Condition for Injective Mapping on Ordinals

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Let $F$ be a mapping satisfying the following properties:

$(1): \quad$ The domain of $F$ is $\On$, the class of all ordinals
$(2): \quad$ For all ordinals $x$, $\map F x = \map G {F \restriction x}$
$(3): \quad$ For all ordinals $x$, $\map G {F \restriction x} \in \paren {A \setminus \Img x}$ where $\Img x$ is the image of $x$ under $F$.

Let $\Img F$ denote the image of $F$.

Then the following properties hold:

$(1): \quad \Img F \subseteq A$
$(2): \quad F$ is injective
$(3): \quad A$ is a proper class.

Note that only the third property of $F$ is the most important.

For any function $G$, a function $F$ can be constructed satisfying the first two using the First Principle of Transfinite Recursion.



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Let $x$ be an ordinal.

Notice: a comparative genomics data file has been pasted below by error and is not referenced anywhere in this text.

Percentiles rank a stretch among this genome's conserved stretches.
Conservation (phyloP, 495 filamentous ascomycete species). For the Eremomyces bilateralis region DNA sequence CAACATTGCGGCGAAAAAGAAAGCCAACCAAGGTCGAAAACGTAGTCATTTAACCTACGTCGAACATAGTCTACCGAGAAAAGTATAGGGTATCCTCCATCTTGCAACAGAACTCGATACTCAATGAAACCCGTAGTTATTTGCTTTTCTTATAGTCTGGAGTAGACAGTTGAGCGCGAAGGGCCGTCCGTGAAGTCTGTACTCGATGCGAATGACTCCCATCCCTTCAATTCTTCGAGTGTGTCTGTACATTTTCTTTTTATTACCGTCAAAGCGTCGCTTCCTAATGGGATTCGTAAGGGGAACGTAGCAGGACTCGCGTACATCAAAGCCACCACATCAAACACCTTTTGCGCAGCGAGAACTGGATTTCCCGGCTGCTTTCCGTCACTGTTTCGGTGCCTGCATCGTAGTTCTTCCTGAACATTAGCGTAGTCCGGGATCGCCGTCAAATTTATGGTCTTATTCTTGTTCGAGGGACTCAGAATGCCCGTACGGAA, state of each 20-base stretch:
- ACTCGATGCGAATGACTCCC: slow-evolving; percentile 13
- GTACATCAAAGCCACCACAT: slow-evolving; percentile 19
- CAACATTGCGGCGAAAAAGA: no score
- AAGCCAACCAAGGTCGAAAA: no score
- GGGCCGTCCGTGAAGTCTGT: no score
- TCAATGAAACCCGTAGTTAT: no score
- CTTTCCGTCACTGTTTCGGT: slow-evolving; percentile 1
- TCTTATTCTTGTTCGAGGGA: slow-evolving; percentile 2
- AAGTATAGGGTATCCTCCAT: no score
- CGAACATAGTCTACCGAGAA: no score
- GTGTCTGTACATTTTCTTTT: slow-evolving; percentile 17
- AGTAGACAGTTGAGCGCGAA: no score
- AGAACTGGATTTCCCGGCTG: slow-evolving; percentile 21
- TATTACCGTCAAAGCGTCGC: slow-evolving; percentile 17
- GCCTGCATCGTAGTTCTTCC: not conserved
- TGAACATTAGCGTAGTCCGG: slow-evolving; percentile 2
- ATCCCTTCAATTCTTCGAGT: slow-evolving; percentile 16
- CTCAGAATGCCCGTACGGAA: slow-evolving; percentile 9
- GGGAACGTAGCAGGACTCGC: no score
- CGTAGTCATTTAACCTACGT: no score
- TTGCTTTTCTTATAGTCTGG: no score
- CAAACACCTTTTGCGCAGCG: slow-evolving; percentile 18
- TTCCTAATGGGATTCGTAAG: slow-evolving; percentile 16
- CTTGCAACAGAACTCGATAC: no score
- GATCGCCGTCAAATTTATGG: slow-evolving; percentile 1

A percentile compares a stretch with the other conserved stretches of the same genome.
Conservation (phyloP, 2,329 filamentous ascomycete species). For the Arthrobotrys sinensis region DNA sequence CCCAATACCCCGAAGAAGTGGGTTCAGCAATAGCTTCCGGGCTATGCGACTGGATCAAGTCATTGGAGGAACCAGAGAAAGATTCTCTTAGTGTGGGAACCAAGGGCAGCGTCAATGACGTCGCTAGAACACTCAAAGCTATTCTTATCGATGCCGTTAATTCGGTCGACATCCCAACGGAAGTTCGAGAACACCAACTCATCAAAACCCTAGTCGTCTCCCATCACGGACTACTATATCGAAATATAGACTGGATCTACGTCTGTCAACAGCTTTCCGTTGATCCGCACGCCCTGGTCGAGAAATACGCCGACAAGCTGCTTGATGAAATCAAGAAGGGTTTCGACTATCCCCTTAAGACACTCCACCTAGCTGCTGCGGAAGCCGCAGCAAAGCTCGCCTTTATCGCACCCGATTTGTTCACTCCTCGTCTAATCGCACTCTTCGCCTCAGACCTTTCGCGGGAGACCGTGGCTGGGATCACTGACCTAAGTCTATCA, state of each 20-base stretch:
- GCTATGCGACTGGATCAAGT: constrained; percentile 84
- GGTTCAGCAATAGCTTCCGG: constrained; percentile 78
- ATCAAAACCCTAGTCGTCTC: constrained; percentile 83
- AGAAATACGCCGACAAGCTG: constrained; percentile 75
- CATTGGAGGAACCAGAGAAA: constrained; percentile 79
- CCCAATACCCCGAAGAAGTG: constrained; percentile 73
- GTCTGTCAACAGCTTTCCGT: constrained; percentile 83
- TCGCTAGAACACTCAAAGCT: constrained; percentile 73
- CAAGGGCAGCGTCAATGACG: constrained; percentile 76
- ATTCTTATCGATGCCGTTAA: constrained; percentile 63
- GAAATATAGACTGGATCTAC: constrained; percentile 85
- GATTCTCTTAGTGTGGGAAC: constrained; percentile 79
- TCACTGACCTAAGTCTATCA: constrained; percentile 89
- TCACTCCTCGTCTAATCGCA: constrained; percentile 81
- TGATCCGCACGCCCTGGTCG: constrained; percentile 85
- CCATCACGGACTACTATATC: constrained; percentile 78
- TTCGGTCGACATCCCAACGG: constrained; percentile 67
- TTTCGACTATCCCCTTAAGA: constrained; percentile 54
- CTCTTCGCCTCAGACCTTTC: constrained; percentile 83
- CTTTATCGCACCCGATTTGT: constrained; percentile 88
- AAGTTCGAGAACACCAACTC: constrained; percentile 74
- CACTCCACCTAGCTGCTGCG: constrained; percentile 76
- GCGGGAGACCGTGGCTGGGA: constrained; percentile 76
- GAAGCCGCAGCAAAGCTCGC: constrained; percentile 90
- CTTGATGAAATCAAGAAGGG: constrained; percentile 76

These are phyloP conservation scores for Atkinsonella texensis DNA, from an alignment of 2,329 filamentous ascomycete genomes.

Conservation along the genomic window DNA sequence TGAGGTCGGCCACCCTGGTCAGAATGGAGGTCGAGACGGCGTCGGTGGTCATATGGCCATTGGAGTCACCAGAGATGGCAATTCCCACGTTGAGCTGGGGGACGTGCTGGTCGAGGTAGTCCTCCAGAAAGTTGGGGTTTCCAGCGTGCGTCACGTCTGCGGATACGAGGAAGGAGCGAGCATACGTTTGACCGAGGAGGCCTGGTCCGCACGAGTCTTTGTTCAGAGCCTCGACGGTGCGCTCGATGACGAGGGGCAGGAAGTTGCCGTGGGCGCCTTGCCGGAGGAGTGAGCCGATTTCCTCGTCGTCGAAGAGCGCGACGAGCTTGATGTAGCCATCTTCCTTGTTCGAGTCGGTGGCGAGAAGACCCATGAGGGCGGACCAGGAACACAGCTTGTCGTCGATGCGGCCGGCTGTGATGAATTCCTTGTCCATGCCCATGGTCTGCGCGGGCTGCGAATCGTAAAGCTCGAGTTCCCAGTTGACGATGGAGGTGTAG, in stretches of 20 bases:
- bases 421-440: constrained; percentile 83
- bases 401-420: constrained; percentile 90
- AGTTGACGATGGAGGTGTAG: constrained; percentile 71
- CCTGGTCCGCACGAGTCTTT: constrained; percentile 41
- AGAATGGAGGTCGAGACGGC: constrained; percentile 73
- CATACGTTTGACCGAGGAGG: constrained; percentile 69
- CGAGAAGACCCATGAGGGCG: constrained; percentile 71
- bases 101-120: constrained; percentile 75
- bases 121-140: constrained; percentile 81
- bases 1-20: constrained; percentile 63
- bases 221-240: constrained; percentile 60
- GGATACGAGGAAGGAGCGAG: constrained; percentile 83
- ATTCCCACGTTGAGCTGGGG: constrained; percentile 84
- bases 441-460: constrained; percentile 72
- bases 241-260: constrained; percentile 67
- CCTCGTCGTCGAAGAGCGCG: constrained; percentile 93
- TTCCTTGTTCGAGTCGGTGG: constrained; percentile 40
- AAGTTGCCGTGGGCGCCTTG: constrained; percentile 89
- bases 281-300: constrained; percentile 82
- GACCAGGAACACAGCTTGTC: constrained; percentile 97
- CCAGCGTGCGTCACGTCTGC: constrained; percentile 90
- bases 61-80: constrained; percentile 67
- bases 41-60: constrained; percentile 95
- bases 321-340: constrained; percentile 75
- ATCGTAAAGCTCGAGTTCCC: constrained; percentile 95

Then $\map F x = \map G {F \restriction x}$ and $\map G {F \restriction x} \in A$ by hypothesis.

Therefore, $\map F x \in A$.

This satisfies the first statement.

Take two distinct ordinals $x$ and $y$.

Without loss of generality, assume $x \in y$ (we are justified in this by Ordinal Membership is Trichotomy).


\(\ds x \in y\) \(\leadsto\) \(\ds \map F x \in \Img y\)
\(\ds \) \(\leadsto\) \(\ds \map F x \in \Img y \land \map F y \notin \Img y\) by hypothesis
\(\ds \) \(\leadsto\) \(\ds \map F x \ne \map F y\)

Thus for distinct ordinals $x$ and $y$, $\map F x \ne \map F y$.

Therefore, $F$ is injective.

$F$ is injective and $F: \On \to A$.

Therefore, if $A$ is a set, then $\On$ is a set.

But by the Burali-Forti Paradox, this is impossible, so $A$ is not a set.

Therefore, $A$ is a proper class.


Also see